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Interview: THE GOA EXPRESS talk surviving lockdown, new band hype and dream festivals

I caught up with James Clarke from the anthemic Manchester band who've been getting hyped from Radio 1 to 6Music.

Hailing from Manchester, THE GOA EXPRESS are one band I've more than had my eye on over the last couple of years. I first came across them on Steve Lamacq's BBC Radio 6 show through their explosively infectious track 'Be My Friend' and they've released a number of similarly excellent songs since.

Describing themselves as "a fuzzy wall of diverse sound, becoming harder to pin down with their constantly evolving, psych-umbrella'd rock and roll", they're a band with a bright future.

As a summer of summer gigs and festivals approached, I caught up with vocalist James Clarke to discuss their inspirations, origins and dream festival lineups.


Firstly, tell us about the name, where did you get The Goa Express from?

James Clarke (JC): The band name came from a carton of soup which used to be sold in Morrisons and eventually became what we ended up with after many bang average names.

The soup is no more, but the band name remains!

I've mentioned you guys a couple of times on my website over the past couple of years and tried to spread the word! Tell us about how you guys got together to form the band?

JC: We all started the band to have something to do, and that was it really.

With all of us hanging around and not doing much, it made sense for us to use our time a little better, a little more productively. Idle hands, etc.

I can't imagine how frustrating it must've been for musicians during the pandemic. How did you find it being an emerging band during lockdown?

JC: Luckily, we had a little hideaway spot just outside the centre of Manchester where we could ignore everything happening outside.

Yup, it sucked to lose out on certain opportunities, but we come back stronger than ever.

I became absolutely obsessed with 'By My Friend' after hearing it on Steve Lamaq's 6 Music show a couple of years back. It has a really infectious quality and the video looked so much fun! How did you find the reaction to that song and was it a turning point for the band?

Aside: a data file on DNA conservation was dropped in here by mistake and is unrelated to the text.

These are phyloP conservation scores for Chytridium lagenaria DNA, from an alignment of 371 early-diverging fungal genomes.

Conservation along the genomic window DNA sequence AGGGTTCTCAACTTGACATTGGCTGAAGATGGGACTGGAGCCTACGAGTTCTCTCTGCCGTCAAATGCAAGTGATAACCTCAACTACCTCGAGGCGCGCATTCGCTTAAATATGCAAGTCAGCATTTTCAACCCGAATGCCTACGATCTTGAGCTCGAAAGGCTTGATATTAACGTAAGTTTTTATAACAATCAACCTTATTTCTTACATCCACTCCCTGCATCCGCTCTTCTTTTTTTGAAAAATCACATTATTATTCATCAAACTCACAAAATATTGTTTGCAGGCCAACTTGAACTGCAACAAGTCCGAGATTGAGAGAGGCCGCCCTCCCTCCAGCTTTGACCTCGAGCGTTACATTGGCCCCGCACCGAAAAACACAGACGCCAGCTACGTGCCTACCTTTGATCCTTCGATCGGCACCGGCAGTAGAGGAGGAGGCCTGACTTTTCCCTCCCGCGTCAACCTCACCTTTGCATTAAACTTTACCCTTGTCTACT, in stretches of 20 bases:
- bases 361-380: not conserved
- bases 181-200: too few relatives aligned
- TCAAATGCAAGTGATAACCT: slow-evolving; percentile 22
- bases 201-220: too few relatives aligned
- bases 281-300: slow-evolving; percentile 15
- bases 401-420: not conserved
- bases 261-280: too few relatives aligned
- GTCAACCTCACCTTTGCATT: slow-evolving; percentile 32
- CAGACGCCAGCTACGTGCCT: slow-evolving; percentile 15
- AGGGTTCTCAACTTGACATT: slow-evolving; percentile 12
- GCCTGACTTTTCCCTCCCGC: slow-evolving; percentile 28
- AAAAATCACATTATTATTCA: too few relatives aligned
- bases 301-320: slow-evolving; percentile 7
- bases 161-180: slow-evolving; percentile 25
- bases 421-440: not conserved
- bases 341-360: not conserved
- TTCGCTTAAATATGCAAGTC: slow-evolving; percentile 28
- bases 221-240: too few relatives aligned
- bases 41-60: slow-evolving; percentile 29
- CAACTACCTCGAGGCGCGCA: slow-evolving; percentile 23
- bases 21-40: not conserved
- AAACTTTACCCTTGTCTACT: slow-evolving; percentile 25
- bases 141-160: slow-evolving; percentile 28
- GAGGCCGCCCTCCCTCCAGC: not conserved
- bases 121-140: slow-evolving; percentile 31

JC: Releasing any new track is always a bit of a turning point. Both the video and the track allowed people outside our lives to see what we were doing and what we were up to: busy doing nothing.

Obviously, the Manchester sound has been noted as an influence, was it your main inspiration?

JC: It’s all too easy to note a Manchester influence in our sound when we have all been living in the city for a long time. Manchester as an inspiration? I’m not too sure.

What bands or scenes were you into growing up that inspired you to join a band?

JC: When we were young it was largely rock and roll and psychedelic music from the 60s. Anything that seemed vibrant, colourful and catchy. Anything that kept us up and awake on a night out.

How's the support been for your singles over the past couple of years?

JC: The support for our singles has been great and has gathered in momentum. It’s important for us to enjoy our own music first though and if we maintain and stick to that, things will progress in the right direction.

There's been some excellent single releases to date (the recent 'Everybody In the UK' is a banger), how does the rest of 2022 look for The Goa Express?

JC: Fun. We all head on tour in a weeks time and will be all over the country for around a month. It’s much needed and will take us nicely into the summer months. This time, however, we will try and look after ourselves a little better!

You're just about to embark on a UK tour, where are you looking forward to playing the most?

JC: The Great Escape in Brighton will be good fun because it gives us an excuse to catch some other bands and to hang with some other familiar faces. Who doesn’t like to spend some time on the beach?

What's been the highlight of your touring experiences so far?

JC: Argh, there have been and will be so many. Every day a show provides us with a number of highlights. Because we’ve been hanging out for nearly ten years it’s always good fun, regardless of what we are doing.

And finally, you're headlining your dream festival and you’re also selecting the lineup for the day, what bands/artists (current or former) are playing the festival with you?

JC: Ahh, a tough one but to keep it good fun, we’d just have all of our mates' bands: Working Men’s Club, Lounge Society etc etc


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